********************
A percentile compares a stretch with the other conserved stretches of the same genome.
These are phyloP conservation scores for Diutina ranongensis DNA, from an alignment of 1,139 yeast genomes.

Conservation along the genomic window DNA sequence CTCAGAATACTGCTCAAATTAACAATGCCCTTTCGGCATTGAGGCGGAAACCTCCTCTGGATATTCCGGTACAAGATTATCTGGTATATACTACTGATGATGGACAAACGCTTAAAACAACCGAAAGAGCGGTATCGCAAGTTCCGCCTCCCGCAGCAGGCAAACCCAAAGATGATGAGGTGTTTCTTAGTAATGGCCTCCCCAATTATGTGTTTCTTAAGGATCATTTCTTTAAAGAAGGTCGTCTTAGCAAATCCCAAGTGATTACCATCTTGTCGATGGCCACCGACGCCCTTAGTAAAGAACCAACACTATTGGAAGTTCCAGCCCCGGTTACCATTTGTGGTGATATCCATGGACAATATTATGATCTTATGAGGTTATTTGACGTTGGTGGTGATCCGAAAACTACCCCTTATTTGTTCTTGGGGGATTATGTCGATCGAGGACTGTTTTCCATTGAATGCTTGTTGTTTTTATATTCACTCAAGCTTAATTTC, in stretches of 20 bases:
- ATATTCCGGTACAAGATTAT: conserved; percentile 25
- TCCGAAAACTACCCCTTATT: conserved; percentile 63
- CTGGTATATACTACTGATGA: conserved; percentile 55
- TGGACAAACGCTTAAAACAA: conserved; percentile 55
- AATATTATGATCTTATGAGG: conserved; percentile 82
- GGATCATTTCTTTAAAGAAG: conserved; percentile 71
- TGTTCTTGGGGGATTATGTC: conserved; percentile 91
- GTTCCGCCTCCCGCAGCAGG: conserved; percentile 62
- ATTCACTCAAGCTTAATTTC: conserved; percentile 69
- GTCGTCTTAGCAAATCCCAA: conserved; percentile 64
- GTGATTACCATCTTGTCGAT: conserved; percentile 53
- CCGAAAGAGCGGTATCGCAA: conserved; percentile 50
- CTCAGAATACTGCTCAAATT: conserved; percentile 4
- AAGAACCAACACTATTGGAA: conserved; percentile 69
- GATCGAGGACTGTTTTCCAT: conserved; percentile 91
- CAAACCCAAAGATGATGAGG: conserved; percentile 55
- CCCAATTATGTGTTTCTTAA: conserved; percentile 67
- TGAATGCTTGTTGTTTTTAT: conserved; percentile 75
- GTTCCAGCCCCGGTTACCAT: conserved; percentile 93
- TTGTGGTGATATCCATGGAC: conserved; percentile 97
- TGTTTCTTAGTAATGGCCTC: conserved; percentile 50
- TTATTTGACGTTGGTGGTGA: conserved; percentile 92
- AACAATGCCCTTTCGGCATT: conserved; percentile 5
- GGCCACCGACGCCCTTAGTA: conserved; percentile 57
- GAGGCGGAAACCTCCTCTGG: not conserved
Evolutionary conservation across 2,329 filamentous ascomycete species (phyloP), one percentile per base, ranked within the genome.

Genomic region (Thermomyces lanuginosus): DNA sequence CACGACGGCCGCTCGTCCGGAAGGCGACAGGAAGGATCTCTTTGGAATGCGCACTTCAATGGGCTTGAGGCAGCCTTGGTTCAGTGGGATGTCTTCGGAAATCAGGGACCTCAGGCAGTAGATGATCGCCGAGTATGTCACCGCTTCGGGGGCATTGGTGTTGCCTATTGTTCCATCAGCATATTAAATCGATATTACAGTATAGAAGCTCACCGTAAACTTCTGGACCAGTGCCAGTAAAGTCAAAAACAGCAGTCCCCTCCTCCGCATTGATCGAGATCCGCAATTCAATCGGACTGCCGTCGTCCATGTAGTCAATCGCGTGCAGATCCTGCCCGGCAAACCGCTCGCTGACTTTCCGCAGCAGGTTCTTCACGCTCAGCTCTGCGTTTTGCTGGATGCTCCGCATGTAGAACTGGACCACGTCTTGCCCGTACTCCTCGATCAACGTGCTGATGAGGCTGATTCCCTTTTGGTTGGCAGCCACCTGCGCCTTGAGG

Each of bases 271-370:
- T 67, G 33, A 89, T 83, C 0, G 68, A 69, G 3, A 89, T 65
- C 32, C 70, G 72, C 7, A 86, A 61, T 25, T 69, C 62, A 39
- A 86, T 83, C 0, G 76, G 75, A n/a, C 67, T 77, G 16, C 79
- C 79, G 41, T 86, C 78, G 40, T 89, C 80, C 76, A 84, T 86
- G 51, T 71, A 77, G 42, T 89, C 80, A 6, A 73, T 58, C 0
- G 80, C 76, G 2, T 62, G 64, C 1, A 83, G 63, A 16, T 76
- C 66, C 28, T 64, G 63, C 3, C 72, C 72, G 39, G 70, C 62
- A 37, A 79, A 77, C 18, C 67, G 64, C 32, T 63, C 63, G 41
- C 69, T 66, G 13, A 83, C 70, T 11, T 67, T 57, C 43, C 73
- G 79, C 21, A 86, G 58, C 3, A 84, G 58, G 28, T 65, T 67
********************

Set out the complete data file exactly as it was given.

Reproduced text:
A percentile compares a stretch with the other conserved stretches of the same genome.
These are phyloP conservation scores for Diutina ranongensis DNA, from an alignment of 1,139 yeast genomes.

Conservation along the genomic window DNA sequence CTCAGAATACTGCTCAAATTAACAATGCCCTTTCGGCATTGAGGCGGAAACCTCCTCTGGATATTCCGGTACAAGATTATCTGGTATATACTACTGATGATGGACAAACGCTTAAAACAACCGAAAGAGCGGTATCGCAAGTTCCGCCTCCCGCAGCAGGCAAACCCAAAGATGATGAGGTGTTTCTTAGTAATGGCCTCCCCAATTATGTGTTTCTTAAGGATCATTTCTTTAAAGAAGGTCGTCTTAGCAAATCCCAAGTGATTACCATCTTGTCGATGGCCACCGACGCCCTTAGTAAAGAACCAACACTATTGGAAGTTCCAGCCCCGGTTACCATTTGTGGTGATATCCATGGACAATATTATGATCTTATGAGGTTATTTGACGTTGGTGGTGATCCGAAAACTACCCCTTATTTGTTCTTGGGGGATTATGTCGATCGAGGACTGTTTTCCATTGAATGCTTGTTGTTTTTATATTCACTCAAGCTTAATTTC, in stretches of 20 bases:
- ATATTCCGGTACAAGATTAT: conserved; percentile 25
- TCCGAAAACTACCCCTTATT: conserved; percentile 63
- CTGGTATATACTACTGATGA: conserved; percentile 55
- TGGACAAACGCTTAAAACAA: conserved; percentile 55
- AATATTATGATCTTATGAGG: conserved; percentile 82
- GGATCATTTCTTTAAAGAAG: conserved; percentile 71
- TGTTCTTGGGGGATTATGTC: conserved; percentile 91
- GTTCCGCCTCCCGCAGCAGG: conserved; percentile 62
- ATTCACTCAAGCTTAATTTC: conserved; percentile 69
- GTCGTCTTAGCAAATCCCAA: conserved; percentile 64
- GTGATTACCATCTTGTCGAT: conserved; percentile 53
- CCGAAAGAGCGGTATCGCAA: conserved; percentile 50
- CTCAGAATACTGCTCAAATT: conserved; percentile 4
- AAGAACCAACACTATTGGAA: conserved; percentile 69
- GATCGAGGACTGTTTTCCAT: conserved; percentile 91
- CAAACCCAAAGATGATGAGG: conserved; percentile 55
- CCCAATTATGTGTTTCTTAA: conserved; percentile 67
- TGAATGCTTGTTGTTTTTAT: conserved; percentile 75
- GTTCCAGCCCCGGTTACCAT: conserved; percentile 93
- TTGTGGTGATATCCATGGAC: conserved; percentile 97
- TGTTTCTTAGTAATGGCCTC: conserved; percentile 50
- TTATTTGACGTTGGTGGTGA: conserved; percentile 92
- AACAATGCCCTTTCGGCATT: conserved; percentile 5
- GGCCACCGACGCCCTTAGTA: conserved; percentile 57
- GAGGCGGAAACCTCCTCTGG: not conserved
Evolutionary conservation across 2,329 filamentous ascomycete species (phyloP), one percentile per base, ranked within the genome.

Genomic region (Thermomyces lanuginosus): DNA sequence CACGACGGCCGCTCGTCCGGAAGGCGACAGGAAGGATCTCTTTGGAATGCGCACTTCAATGGGCTTGAGGCAGCCTTGGTTCAGTGGGATGTCTTCGGAAATCAGGGACCTCAGGCAGTAGATGATCGCCGAGTATGTCACCGCTTCGGGGGCATTGGTGTTGCCTATTGTTCCATCAGCATATTAAATCGATATTACAGTATAGAAGCTCACCGTAAACTTCTGGACCAGTGCCAGTAAAGTCAAAAACAGCAGTCCCCTCCTCCGCATTGATCGAGATCCGCAATTCAATCGGACTGCCGTCGTCCATGTAGTCAATCGCGTGCAGATCCTGCCCGGCAAACCGCTCGCTGACTTTCCGCAGCAGGTTCTTCACGCTCAGCTCTGCGTTTTGCTGGATGCTCCGCATGTAGAACTGGACCACGTCTTGCCCGTACTCCTCGATCAACGTGCTGATGAGGCTGATTCCCTTTTGGTTGGCAGCCACCTGCGCCTTGAGG

Each of bases 271-370:
- T 67, G 33, A 89, T 83, C 0, G 68, A 69, G 3, A 89, T 65
- C 32, C 70, G 72, C 7, A 86, A 61, T 25, T 69, C 62, A 39
- A 86, T 83, C 0, G 76, G 75, A n/a, C 67, T 77, G 16, C 79
- C 79, G 41, T 86, C 78, G 40, T 89, C 80, C 76, A 84, T 86
- G 51, T 71, A 77, G 42, T 89, C 80, A 6, A 73, T 58, C 0
- G 80, C 76, G 2, T 62, G 64, C 1, A 83, G 63, A 16, T 76
- C 66, C 28, T 64, G 63, C 3, C 72, C 72, G 39, G 70, C 62
- A 37, A 79, A 77, C 18, C 67, G 64, C 32, T 63, C 63, G 41
- C 69, T 66, G 13, A 83, C 70, T 11, T 67, T 57, C 43, C 73
- G 79, C 21, A 86, G 58, C 3, A 84, G 58, G 28, T 65, T 67